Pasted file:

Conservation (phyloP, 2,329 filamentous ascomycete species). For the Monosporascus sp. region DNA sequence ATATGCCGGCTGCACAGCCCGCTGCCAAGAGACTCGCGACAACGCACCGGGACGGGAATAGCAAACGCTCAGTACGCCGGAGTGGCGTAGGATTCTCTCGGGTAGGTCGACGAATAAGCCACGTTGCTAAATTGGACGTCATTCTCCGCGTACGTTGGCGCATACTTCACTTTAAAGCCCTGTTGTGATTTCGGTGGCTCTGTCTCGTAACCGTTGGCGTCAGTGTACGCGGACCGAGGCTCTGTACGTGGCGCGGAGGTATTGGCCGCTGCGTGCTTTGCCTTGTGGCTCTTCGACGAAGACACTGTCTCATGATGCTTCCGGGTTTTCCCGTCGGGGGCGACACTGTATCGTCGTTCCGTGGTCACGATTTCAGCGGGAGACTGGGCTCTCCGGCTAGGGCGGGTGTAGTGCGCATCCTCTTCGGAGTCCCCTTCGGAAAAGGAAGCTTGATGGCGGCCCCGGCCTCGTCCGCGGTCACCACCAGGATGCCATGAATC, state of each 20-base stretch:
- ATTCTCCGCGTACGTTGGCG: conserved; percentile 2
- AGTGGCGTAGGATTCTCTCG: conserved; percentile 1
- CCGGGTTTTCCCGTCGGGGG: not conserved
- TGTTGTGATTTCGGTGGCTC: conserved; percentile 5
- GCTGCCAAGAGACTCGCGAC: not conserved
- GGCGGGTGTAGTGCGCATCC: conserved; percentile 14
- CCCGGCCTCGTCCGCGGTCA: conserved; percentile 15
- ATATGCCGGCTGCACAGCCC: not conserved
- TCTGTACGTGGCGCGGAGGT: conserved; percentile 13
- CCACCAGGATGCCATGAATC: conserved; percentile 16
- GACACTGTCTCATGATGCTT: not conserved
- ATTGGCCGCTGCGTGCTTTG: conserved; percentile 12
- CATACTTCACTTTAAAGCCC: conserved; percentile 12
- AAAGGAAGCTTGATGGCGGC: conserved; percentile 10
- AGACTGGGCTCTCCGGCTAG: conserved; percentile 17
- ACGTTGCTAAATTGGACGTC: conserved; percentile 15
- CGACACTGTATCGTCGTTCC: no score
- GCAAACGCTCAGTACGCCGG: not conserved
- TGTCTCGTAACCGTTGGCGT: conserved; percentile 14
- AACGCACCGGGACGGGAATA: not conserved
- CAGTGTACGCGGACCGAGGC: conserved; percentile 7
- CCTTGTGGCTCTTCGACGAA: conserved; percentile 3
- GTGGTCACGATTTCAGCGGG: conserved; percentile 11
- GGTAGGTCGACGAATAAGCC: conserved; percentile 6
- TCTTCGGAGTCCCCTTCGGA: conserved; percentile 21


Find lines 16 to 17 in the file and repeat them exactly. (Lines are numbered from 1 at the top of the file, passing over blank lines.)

- AGACTGGGCTCTCCGGCTAG: conserved; percentile 17
- ACGTTGCTAAATTGGACGTC: conserved; percentile 15